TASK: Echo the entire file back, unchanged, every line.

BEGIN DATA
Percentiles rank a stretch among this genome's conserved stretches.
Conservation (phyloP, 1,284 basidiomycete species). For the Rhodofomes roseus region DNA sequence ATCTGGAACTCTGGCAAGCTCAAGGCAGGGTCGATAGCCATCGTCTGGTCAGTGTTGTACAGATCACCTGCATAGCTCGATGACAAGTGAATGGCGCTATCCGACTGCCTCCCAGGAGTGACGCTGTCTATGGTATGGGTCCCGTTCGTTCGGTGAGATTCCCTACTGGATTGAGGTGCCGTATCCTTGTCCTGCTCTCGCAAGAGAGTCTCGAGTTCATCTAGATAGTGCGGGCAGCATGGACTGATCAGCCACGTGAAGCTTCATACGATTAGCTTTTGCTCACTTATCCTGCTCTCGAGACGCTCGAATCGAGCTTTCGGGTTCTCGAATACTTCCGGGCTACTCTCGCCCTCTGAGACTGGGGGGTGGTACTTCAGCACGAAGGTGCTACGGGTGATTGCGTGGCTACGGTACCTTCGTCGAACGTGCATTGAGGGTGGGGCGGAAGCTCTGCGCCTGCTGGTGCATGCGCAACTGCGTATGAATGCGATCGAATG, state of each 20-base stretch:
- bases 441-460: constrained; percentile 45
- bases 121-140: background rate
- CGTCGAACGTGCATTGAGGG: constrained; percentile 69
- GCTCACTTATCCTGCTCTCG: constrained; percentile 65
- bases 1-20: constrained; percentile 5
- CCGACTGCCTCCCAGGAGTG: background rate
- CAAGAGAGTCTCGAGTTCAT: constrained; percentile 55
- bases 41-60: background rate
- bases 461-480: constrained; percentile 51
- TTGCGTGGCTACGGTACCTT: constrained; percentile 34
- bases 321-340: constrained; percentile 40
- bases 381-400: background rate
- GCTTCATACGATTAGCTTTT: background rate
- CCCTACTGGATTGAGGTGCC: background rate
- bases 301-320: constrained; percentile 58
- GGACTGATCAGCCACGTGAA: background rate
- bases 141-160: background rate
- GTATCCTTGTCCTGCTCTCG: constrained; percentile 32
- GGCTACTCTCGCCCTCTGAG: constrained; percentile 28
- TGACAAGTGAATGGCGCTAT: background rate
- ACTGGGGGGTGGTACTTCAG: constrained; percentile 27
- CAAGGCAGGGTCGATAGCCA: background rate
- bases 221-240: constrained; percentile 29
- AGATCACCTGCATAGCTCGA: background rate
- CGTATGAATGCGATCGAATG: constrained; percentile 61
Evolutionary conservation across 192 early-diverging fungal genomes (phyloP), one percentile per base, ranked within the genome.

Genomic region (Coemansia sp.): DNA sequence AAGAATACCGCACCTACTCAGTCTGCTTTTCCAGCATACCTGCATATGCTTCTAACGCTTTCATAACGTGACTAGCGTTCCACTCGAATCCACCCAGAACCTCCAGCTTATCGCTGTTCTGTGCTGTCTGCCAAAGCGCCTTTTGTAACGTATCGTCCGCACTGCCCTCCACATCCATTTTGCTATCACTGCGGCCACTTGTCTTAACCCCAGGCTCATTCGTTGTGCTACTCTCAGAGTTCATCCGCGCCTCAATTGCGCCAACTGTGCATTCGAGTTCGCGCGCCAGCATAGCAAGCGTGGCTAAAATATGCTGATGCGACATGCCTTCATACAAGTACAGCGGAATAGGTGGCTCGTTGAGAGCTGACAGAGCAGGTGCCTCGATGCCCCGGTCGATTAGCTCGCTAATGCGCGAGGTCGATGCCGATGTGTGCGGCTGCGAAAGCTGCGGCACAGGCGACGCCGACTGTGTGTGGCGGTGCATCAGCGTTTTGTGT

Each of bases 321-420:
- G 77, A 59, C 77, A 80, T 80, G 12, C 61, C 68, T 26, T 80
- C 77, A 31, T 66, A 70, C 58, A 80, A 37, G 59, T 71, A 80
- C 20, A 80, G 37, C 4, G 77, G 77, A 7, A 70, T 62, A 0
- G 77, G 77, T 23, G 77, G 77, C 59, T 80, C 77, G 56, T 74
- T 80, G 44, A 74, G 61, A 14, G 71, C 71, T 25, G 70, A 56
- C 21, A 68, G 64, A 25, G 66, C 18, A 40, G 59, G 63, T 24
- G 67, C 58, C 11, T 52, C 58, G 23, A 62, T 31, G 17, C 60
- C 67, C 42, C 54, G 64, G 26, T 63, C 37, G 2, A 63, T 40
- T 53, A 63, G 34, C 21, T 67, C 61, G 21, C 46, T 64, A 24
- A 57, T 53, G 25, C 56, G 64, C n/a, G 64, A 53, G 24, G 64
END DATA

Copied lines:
Percentiles rank a stretch among this genome's conserved stretches.
Conservation (phyloP, 1,284 basidiomycete species). For the Rhodofomes roseus region DNA sequence ATCTGGAACTCTGGCAAGCTCAAGGCAGGGTCGATAGCCATCGTCTGGTCAGTGTTGTACAGATCACCTGCATAGCTCGATGACAAGTGAATGGCGCTATCCGACTGCCTCCCAGGAGTGACGCTGTCTATGGTATGGGTCCCGTTCGTTCGGTGAGATTCCCTACTGGATTGAGGTGCCGTATCCTTGTCCTGCTCTCGCAAGAGAGTCTCGAGTTCATCTAGATAGTGCGGGCAGCATGGACTGATCAGCCACGTGAAGCTTCATACGATTAGCTTTTGCTCACTTATCCTGCTCTCGAGACGCTCGAATCGAGCTTTCGGGTTCTCGAATACTTCCGGGCTACTCTCGCCCTCTGAGACTGGGGGGTGGTACTTCAGCACGAAGGTGCTACGGGTGATTGCGTGGCTACGGTACCTTCGTCGAACGTGCATTGAGGGTGGGGCGGAAGCTCTGCGCCTGCTGGTGCATGCGCAACTGCGTATGAATGCGATCGAATG, state of each 20-base stretch:
- bases 441-460: constrained; percentile 45
- bases 121-140: background rate
- CGTCGAACGTGCATTGAGGG: constrained; percentile 69
- GCTCACTTATCCTGCTCTCG: constrained; percentile 65
- bases 1-20: constrained; percentile 5
- CCGACTGCCTCCCAGGAGTG: background rate
- CAAGAGAGTCTCGAGTTCAT: constrained; percentile 55
- bases 41-60: background rate
- bases 461-480: constrained; percentile 51
- TTGCGTGGCTACGGTACCTT: constrained; percentile 34
- bases 321-340: constrained; percentile 40
- bases 381-400: background rate
- GCTTCATACGATTAGCTTTT: background rate
- CCCTACTGGATTGAGGTGCC: background rate
- bases 301-320: constrained; percentile 58
- GGACTGATCAGCCACGTGAA: background rate
- bases 141-160: background rate
- GTATCCTTGTCCTGCTCTCG: constrained; percentile 32
- GGCTACTCTCGCCCTCTGAG: constrained; percentile 28
- TGACAAGTGAATGGCGCTAT: background rate
- ACTGGGGGGTGGTACTTCAG: constrained; percentile 27
- CAAGGCAGGGTCGATAGCCA: background rate
- bases 221-240: constrained; percentile 29
- AGATCACCTGCATAGCTCGA: background rate
- CGTATGAATGCGATCGAATG: constrained; percentile 61
Evolutionary conservation across 192 early-diverging fungal genomes (phyloP), one percentile per base, ranked within the genome.

Genomic region (Coemansia sp.): DNA sequence AAGAATACCGCACCTACTCAGTCTGCTTTTCCAGCATACCTGCATATGCTTCTAACGCTTTCATAACGTGACTAGCGTTCCACTCGAATCCACCCAGAACCTCCAGCTTATCGCTGTTCTGTGCTGTCTGCCAAAGCGCCTTTTGTAACGTATCGTCCGCACTGCCCTCCACATCCATTTTGCTATCACTGCGGCCACTTGTCTTAACCCCAGGCTCATTCGTTGTGCTACTCTCAGAGTTCATCCGCGCCTCAATTGCGCCAACTGTGCATTCGAGTTCGCGCGCCAGCATAGCAAGCGTGGCTAAAATATGCTGATGCGACATGCCTTCATACAAGTACAGCGGAATAGGTGGCTCGTTGAGAGCTGACAGAGCAGGTGCCTCGATGCCCCGGTCGATTAGCTCGCTAATGCGCGAGGTCGATGCCGATGTGTGCGGCTGCGAAAGCTGCGGCACAGGCGACGCCGACTGTGTGTGGCGGTGCATCAGCGTTTTGTGT

Each of bases 321-420:
- G 77, A 59, C 77, A 80, T 80, G 12, C 61, C 68, T 26, T 80
- C 77, A 31, T 66, A 70, C 58, A 80, A 37, G 59, T 71, A 80
- C 20, A 80, G 37, C 4, G 77, G 77, A 7, A 70, T 62, A 0
- G 77, G 77, T 23, G 77, G 77, C 59, T 80, C 77, G 56, T 74
- T 80, G 44, A 74, G 61, A 14, G 71, C 71, T 25, G 70, A 56
- C 21, A 68, G 64, A 25, G 66, C 18, A 40, G 59, G 63, T 24
- G 67, C 58, C 11, T 52, C 58, G 23, A 62, T 31, G 17, C 60
- C 67, C 42, C 54, G 64, G 26, T 63, C 37, G 2, A 63, T 40
- T 53, A 63, G 34, C 21, T 67, C 61, G 21, C 46, T 64, A 24
- A 57, T 53, G 25, C 56, G 64, C n/a, G 64, A 53, G 24, G 64